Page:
Wall Street legend Jesse Livermore, made famous in Edwin Lefevre's book, Reminiscences of a Stock Operator, commented on the folly of buy-and-hold tactics over one-hundred years ago. Livermore, still a legend today, began trading as a teenager in Wall Street's "bucket shops" in the late 1800s. He began with less than twenty dollars and went on to amass a $100 million dollar fortune by the turn of the 20th century.
Livermore's seminal book, How to Trade in Stocks, said the following about buying and forgetting positions:
"How often have you heard an investor say: 'I don't have to worry about fluctuations... I never speculate. When I buy stocks, I buy them for an investment, and if they go down, eventually they will come back... But, unhappily for such investors, many stocks bought at a time when they were deemed good investments have later met with drastically changed conditions. Hence, so-called "investment stocks" frequently become purely speculative. Some go out of existence altogether. The original "investment" evaporates into thin air along with the capital of the investor. This occurrence is due to the failure to realize that so-called "investments" may be called upon in the future to face a new set of conditions that would jeopardize the earning capacity of the stock, originally bought for a permanent investment.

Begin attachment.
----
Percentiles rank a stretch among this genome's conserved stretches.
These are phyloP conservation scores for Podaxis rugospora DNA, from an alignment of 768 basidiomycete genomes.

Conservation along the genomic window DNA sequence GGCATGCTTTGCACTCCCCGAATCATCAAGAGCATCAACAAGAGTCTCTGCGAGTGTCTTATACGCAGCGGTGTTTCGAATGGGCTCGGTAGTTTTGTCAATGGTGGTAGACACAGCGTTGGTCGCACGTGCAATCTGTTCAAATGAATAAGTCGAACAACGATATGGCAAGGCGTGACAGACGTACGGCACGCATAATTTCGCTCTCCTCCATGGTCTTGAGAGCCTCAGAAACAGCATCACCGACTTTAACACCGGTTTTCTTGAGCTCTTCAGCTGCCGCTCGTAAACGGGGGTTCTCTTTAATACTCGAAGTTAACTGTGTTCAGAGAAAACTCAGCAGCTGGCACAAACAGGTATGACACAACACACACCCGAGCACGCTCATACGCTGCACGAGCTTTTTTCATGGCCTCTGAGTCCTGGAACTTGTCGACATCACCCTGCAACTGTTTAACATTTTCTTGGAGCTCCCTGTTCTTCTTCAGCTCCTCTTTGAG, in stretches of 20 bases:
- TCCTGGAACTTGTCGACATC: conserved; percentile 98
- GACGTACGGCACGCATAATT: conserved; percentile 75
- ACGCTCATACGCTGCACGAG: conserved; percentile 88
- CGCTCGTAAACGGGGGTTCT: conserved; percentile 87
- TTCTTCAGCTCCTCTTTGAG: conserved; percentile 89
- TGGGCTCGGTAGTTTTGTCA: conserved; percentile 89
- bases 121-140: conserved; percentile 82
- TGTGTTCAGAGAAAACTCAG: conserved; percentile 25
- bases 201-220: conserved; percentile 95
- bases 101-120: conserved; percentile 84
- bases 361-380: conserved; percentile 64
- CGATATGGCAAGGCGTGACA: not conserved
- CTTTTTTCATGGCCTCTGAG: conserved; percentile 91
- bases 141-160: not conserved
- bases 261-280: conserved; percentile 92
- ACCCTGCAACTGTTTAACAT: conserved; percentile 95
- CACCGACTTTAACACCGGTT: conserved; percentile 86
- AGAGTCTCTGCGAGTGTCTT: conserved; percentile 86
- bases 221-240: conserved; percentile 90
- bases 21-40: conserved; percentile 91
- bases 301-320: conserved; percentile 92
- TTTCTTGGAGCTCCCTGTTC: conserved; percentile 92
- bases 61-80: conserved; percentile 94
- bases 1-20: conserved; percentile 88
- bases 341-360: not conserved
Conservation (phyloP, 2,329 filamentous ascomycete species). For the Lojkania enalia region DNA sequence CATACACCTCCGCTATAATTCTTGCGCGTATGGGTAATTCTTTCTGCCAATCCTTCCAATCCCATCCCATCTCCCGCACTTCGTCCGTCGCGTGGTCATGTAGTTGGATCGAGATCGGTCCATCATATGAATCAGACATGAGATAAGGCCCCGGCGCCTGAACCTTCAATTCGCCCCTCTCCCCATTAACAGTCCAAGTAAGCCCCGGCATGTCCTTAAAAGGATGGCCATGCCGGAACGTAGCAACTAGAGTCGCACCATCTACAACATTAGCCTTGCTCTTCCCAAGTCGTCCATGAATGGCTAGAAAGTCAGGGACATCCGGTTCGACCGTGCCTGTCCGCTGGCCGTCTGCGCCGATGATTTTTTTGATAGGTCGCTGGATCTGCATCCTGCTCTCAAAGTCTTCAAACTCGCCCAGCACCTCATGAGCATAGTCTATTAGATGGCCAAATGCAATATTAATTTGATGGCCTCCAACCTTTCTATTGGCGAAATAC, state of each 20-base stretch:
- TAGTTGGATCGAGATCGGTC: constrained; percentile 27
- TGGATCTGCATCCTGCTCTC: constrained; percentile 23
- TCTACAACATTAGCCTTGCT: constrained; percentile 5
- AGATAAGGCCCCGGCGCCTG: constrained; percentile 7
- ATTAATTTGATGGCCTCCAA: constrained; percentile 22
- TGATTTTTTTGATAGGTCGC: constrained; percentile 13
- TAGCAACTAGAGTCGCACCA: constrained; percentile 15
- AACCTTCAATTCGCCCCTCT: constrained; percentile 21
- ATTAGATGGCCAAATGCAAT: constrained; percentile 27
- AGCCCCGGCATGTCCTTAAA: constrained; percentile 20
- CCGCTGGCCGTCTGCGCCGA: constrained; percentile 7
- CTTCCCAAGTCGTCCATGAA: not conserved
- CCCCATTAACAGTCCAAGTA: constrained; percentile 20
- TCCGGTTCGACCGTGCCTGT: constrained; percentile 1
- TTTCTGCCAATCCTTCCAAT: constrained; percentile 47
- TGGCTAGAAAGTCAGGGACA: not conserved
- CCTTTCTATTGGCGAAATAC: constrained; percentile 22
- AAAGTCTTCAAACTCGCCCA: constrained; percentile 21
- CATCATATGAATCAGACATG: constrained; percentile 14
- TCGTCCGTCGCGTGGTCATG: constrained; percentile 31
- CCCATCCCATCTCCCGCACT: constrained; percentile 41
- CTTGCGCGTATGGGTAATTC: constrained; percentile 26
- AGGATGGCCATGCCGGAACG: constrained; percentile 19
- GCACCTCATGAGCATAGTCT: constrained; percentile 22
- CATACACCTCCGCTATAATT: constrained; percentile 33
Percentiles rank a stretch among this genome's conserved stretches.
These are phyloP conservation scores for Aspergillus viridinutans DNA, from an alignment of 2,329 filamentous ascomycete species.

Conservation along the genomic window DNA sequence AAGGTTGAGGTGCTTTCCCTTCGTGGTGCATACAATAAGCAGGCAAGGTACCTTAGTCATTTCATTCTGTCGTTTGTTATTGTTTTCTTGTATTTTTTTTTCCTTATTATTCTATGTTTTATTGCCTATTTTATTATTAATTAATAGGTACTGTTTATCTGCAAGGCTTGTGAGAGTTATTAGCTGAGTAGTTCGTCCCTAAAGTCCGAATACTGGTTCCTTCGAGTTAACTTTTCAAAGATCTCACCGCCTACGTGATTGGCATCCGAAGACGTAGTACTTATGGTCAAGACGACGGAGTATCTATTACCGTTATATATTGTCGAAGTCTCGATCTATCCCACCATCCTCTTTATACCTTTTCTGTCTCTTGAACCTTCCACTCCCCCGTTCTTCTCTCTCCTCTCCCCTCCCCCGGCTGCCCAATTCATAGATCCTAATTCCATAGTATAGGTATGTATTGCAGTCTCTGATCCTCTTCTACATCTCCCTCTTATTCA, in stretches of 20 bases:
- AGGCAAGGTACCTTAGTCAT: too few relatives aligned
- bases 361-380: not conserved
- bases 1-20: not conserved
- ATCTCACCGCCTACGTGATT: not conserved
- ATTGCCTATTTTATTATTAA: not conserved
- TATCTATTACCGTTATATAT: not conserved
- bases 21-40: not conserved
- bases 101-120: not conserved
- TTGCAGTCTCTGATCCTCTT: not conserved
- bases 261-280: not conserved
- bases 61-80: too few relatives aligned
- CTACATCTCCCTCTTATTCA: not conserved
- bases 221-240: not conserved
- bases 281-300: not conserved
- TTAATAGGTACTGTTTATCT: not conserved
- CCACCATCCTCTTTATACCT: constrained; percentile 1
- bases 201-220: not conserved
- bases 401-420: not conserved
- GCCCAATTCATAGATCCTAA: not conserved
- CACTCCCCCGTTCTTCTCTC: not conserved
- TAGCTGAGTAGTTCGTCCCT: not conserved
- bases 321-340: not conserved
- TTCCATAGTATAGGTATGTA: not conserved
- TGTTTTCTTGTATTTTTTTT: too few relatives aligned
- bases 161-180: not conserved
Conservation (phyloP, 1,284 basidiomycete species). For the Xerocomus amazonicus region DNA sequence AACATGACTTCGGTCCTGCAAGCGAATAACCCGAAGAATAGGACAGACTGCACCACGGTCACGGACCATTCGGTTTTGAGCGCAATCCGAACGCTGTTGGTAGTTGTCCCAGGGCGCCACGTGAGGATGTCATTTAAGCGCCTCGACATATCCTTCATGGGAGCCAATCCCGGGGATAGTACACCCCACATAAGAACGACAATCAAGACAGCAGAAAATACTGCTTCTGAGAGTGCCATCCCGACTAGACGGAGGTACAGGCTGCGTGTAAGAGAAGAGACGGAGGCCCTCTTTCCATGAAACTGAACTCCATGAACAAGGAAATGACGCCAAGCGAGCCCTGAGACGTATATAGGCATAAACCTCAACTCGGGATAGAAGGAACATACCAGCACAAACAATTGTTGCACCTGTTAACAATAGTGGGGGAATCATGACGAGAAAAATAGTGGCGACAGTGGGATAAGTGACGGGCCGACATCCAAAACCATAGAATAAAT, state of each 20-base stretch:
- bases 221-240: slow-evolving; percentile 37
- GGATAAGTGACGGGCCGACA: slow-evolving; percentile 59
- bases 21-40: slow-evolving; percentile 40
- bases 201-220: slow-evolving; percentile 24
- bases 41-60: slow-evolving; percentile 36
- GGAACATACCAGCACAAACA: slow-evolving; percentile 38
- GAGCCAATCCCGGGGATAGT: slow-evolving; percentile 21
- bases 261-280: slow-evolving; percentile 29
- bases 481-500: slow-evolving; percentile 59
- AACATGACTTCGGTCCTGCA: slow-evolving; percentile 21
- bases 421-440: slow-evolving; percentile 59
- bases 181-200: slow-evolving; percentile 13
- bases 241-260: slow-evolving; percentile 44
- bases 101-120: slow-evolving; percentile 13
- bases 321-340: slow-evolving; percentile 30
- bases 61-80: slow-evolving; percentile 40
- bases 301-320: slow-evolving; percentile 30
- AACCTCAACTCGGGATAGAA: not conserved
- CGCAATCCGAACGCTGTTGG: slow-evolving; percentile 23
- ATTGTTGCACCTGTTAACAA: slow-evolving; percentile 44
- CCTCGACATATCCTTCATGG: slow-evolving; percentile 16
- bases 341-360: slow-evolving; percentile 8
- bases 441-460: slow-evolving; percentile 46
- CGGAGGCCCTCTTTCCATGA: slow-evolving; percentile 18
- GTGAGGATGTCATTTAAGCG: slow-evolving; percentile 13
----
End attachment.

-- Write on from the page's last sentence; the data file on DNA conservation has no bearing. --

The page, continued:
"Before the investor learns of this changed situation, the value of his investment is already greatly depreciated.
"It would be simple to run down the list of hundreds of stocks which... have been considered gilt-edged investments, and which today are worth little or nothing. Thus, great investments tumble, and with them the fortunes of so-called conservative investors... I believe it is a safe statement that the money lost by speculation alone is small compared with the gigantic sums lost by so-called investors who have let their investments ride."
Livermore explains that the intelligent speculator realizes that the fortunes of investments can turn on a dime. Accordingly, investors must utilize methodologies involving exit strategies. Strategies involving clear entry and exit points for every position. The intelligent investor prepares to enter and exit an investment. Knowing that, while the market may rise more than fall, it can drop precipitously. Damaging the unprepared portfolio.